For the fourth consecutive time, state’s attorney Marilyn Mosby has come up empty in the criminal case she trumped up against six Baltimore police officers in connection with the accidental death of Freddie Gray.
We have closely tracked this abusive prosecution (see here, and follow the links). Mosby brought the case on her own, before experienced investigators could complete the investigation. She brought it in the service of a demagogic racial narrative that cops – including black cops (three implicated in the Gray case) – are hunting down black men. She also brought the case in the absence of evidence. The proof is lacking for a simple reason that we have noted time and again – a reason echoed by Judge Barry G. Williams today when he acquitted Lt. Brian Rice of all charges: An accident is not a murder.
After four trials – a hung jury before a panel that Mosby did her best to taint with unfair prejudice, plus three acquittals on all charges by Judge Williams – the critical facts are now abundantly clear. Gray, who had a record of drug charges and minor crimes, was arrested in good faith. He was in possession of a knife and under the influence of narcotics. Though prosecutors lean heavily on the failure of police to strap him into his seat in the police van, a guideline calling for belting arrestees was brand new at the time, and may not have been communicated to the officers. Even if violated, moreover, the guideline is not a basis for criminal prosecution (as opposed to, say, departmental discipline). More importantly, the police had strong security reasons not to strap Gray into a seatbelt.
In addition, although causation is a key issue in any homicide case, the state cannot prove when during the van ride Gray suffered his severe injury (careening into the hard interior of the van). Furthermore, there are strong indications that the injury was self-induced – i.e., if Gray had remained in the position police had placed him in, lying on the floor of the van in restraints, he would not have been injured; in the course of carrying on wildly, however, Gray chose to stand up while the van was moving. Finally, police not only lacked any intent to harm Gray; they monitored his condition periodically and summoned medical help once it was apparent that he might be seriously injured.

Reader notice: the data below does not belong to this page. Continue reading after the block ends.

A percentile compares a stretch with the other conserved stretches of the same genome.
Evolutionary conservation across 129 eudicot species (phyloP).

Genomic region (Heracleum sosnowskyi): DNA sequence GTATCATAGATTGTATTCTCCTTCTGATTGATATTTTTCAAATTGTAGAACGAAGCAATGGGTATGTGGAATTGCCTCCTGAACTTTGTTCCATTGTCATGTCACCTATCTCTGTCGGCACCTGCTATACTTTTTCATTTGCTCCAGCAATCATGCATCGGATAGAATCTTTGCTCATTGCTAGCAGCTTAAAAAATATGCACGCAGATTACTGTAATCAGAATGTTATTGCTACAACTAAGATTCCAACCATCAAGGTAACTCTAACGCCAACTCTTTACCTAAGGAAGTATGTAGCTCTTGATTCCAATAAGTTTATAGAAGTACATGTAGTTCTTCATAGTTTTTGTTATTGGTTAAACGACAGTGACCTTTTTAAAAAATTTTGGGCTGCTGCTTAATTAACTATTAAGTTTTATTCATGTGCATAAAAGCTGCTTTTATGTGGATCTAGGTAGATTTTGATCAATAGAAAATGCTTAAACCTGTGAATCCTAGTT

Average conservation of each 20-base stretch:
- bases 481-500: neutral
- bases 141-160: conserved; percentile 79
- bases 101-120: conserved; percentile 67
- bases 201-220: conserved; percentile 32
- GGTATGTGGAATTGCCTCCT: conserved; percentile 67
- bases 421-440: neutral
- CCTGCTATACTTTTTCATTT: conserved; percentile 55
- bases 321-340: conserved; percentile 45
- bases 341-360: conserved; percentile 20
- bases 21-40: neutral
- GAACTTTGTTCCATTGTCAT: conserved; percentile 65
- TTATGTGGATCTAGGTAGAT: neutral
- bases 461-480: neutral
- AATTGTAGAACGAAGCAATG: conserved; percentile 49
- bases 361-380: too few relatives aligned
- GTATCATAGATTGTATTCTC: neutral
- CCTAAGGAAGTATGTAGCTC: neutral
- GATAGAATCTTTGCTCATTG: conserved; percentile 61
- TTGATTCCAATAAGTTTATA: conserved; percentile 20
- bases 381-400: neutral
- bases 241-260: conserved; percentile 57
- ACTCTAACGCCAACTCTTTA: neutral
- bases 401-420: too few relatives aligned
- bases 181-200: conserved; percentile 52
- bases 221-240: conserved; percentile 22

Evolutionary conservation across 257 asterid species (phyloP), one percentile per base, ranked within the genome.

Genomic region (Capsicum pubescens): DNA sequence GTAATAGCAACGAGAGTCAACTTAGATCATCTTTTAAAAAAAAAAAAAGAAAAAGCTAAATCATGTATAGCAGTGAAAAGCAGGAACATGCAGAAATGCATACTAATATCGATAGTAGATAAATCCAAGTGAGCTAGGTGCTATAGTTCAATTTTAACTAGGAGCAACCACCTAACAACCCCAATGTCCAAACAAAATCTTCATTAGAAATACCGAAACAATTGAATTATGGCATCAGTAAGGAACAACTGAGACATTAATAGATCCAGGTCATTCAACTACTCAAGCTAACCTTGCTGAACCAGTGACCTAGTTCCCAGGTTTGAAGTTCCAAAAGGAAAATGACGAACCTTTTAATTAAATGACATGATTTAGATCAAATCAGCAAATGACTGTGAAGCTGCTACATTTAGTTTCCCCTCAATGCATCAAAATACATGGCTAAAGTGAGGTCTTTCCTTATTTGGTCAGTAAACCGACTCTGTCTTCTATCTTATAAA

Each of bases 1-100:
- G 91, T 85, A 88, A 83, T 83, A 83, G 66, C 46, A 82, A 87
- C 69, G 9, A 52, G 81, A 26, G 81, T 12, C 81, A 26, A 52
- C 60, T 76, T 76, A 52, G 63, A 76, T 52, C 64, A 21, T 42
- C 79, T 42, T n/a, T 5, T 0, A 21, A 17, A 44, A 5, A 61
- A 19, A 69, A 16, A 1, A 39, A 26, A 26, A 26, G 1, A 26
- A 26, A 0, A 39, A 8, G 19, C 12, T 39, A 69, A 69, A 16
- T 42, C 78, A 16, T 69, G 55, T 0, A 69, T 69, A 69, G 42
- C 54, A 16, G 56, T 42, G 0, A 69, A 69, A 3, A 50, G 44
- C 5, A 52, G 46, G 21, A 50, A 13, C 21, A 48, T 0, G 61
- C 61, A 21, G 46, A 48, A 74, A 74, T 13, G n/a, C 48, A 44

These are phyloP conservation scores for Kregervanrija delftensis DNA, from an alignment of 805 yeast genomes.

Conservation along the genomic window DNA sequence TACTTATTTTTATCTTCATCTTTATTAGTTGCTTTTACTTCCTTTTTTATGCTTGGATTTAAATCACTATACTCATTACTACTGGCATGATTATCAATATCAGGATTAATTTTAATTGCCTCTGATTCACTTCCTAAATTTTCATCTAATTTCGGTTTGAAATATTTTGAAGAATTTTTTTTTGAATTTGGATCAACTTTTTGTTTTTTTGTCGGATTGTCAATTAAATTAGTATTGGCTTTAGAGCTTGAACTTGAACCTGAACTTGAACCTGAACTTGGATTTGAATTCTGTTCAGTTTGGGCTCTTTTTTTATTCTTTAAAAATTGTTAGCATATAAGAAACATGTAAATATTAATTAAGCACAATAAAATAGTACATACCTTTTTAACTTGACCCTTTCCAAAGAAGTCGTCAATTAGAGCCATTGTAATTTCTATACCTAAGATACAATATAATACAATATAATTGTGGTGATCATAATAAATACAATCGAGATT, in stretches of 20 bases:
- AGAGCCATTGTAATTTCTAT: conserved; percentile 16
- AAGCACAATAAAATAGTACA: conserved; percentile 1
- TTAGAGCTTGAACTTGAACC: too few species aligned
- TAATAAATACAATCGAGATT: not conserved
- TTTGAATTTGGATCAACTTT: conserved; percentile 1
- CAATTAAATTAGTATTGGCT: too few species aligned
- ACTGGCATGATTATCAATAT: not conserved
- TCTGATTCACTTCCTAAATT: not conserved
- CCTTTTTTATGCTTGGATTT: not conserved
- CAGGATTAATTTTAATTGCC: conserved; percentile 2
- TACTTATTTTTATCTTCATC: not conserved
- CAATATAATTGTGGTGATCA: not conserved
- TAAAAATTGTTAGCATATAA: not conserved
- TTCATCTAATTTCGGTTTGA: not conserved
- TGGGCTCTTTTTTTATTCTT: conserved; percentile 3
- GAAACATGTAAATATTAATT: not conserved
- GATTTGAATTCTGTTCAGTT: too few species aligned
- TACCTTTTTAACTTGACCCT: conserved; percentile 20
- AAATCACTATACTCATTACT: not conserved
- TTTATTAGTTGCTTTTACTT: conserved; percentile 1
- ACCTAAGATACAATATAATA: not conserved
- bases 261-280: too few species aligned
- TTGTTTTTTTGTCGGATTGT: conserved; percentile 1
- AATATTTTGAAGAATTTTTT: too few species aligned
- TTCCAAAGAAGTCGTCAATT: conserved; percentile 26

By contrast, Mosby has a history of patently over-charging the case and expressly stating that she brought it to satisfy the mob’s chants of “no justice, no peace.” Her office, moreover, has repeatedly oversold the case and built up a record of withholding exculpatory evidence.
Even if we assume, for argument’s sake, that some of the police were negligent in some aspects of handling Gray, mere negligence is grounds for a civil suit, not a criminal prosecution. And on that score, as we’ve previously recounted, the City of Baltimore agreed to pay a $6.4 million settlement to Gray’s family last year – an amount that cannot, of course, compensate them for their loss but which, in a legal sense, appears to be far more than sufficient in light of the evidence of comparative fault. Justice has clearly been done and this case should be over.
As the judge observed again today, the burden for prosecutors in a criminal case is to prove criminal recklessness beyond a reasonable doubt – i.e., to demonstrate that police were grossly negligence in a manner that was indifferent to foreseeable consequences. That is clearly absent in this case, yet Mosby keeps trying – as if to send the signal to police that if she can’t convict them on the evidence, she will use her raw power to punish them with the process. The effect is the same, though not as dramatic, as it would be if she were somehow managing to win the cases: Police will be discouraged from doing their duty, meaning criminals will be encouraged to continue plaguing the community. But again, the black lives that ought to matter, the people in urban neighborhoods who are preyed upon by criminals, do not serve the hard Left’s anti-police narrative, so they will continue to be ignored.
A court can send repeated signals to a prosecutor that a case is hopelessly defective, but it is up to the state whether to continue prosecuting. Mosby appears poised to press ahead. It is a travesty: the war on cops … in the courtroom.
A version of this piece also appeared on National Review Online.